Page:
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Stoddert's War: Naval Operations During the Quasi-War with France, 1798-1801 (Classics of Naval Literature) Hardcover – December 1, 1999

ISBN-13: 978-1557506641 ISBN-10: 1557506647 Edition: 2nd

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Product Details

  • Series: Classics of Naval Literature
  • Hardcover: 256 pages
  • Publisher: Naval Institute Press; 2nd edition (December 1, 1999)
  • Language: English
  • ISBN-10: 1557506647
  • ISBN-13: 978-1557506641
  • Product Dimensions: 8.5 x 5.8 x 1.4 inches
  • Shipping Weight: 1.2 pounds (View shipping rates and policies)
  • Average Customer Review: 5.0 out of 5 stars  See all reviews (3 customer reviews)
  • Amazon Best Sellers Rank: #1,832,083 in Books (See Top 100 in Books)

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1 of 2 people found the following review helpful By Michael E. Fitzgerald on July 13, 2014
Format: Hardcover
Because there was no formal declaration of war, in most histories the US navel war with France is mentioned only in passing. It is referred to as a quasi war, i.e., not really a war, and most historians brush-block it as they move on to what they consider more important topics. Author Michael A. Palmer disagrees, indicating it was a most significant engagement in many ways and was fought over France's colonial crown jewels, their sugar islands in the Caribbean. Palmer makes the following cogent points as to why it needs to be examined in greater detail:

1) It was the first foreign conflict fought under the new Constitution. As such, the realities of the diplomatic situation abroad and the political situation at home made a formal declaration of war extremely difficult. France was embroiled in its own revolution and a major portion of the American people realized that their newly won independence was due in no small part to France's support during the Revolutionary War. There were strong feelings of fealty toward France so a formal declaration of war was untenable in certain portions of America.

2) This war established the US Navy. Initially, America was without any naval assets and the proposition of starting a Navy from scratch was a huge financial undertaking. Moreover, much of the American public was uneasy with strong militaries. But French depredation was systematic and left no choice. France seized over 800 American ships, one third to one half of America's merchant marine and a US naval presence was necessary when it became obvious that France was adamant regarding seizing US maritime assets.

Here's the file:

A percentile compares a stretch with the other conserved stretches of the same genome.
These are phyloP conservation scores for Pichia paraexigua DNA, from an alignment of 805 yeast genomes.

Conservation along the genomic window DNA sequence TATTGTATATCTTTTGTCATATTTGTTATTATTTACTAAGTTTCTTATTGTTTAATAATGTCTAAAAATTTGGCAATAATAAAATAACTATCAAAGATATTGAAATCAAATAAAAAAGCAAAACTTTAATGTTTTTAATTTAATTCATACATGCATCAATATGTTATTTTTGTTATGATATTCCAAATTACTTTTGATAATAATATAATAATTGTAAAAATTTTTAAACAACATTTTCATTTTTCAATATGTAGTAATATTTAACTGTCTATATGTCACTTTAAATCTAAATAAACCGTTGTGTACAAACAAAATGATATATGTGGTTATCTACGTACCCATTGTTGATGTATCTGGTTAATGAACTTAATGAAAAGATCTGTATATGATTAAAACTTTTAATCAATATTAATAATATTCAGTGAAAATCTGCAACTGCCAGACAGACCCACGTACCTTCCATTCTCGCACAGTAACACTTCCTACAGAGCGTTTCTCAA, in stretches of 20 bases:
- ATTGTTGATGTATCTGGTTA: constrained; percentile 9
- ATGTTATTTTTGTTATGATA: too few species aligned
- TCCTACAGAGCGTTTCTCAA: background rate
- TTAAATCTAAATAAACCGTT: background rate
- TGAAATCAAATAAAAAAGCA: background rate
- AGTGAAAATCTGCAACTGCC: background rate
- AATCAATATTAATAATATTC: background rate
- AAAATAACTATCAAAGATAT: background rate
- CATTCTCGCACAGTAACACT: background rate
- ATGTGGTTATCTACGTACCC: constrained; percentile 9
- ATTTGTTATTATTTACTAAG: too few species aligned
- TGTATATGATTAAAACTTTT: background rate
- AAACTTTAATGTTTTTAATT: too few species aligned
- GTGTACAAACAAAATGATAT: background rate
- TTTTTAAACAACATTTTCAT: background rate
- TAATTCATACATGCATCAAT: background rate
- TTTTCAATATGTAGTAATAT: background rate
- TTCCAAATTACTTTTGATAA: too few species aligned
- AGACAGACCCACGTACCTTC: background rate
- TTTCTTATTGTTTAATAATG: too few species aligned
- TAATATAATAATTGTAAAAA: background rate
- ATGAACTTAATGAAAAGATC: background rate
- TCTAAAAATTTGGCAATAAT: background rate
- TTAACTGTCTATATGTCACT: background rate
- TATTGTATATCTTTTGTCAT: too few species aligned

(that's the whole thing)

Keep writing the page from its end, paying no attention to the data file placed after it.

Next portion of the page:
3) The war was not a short flare up. It lasted roughly 2 years. The U.S.
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0 of 1 people found the following review helpful By SCM on March 29, 2014
Format: Hardcover Verified Purchase
Confession: I had no intention of reading this except as a reference for some historical minutia.

Please excuse me for a moment, while I come to grips with my shame.

***

Okay, better.

Like I said, hadn't been intending to read it straight through...but once I started reading, I couldn't stop. Now it's so tabbed and highlighted (multi-colored, because that's how OCD readers roll) that it looks like one of my law school casebooks.

With the Bicentennial of the War of 1812, there's been a lot of focus on that as a "forgotten war." (A minor rant: forgotten by whom? Isn't American history still required in high school? Please, publishers: stop calling it forgotten. Your target readership knows about it already. Really.)

Ahem.

The real forgotten war of the Early Republic is the Quasi-War with France. And if you though the US was unprepared for the War of 1812, it had nothing on the Quasi-War. And the primary reason the US came out of that conflict as well as it did was the leadership of Benjamin Stoddert.

Palmer's book is tightly written, authoritative, full of details I'd never read elsewhere, and--joy of joys--relies heavily on primary sources (although the bibliography is an amazing starting point for someone looking to dive into the history of this era with secondary sources).

This is not a broadside-by-broadside account of the war (although Palmer certainly relays battles with detail and fluency), but an illustration of how one man, by force of will and a knack for politicking, managed to produce a navy out of (almost) thin air. It's both social history of the early navy and diplomatic history of internecine American departments.

If you like age of sail history and the history of the early Republic, you must read this. Must.
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0 of 1 people found the following review helpful By Matthew M. on March 6, 2014
Format: Hardcover Verified Purchase
"Stoddert's War" is a fantastic account on the quasi-war between the nascent United States and France. One of the only works on the subject I've been able to track down, Palmer's writing is indispensable to research concerning the Early Republic and the challenges it faced internationally.
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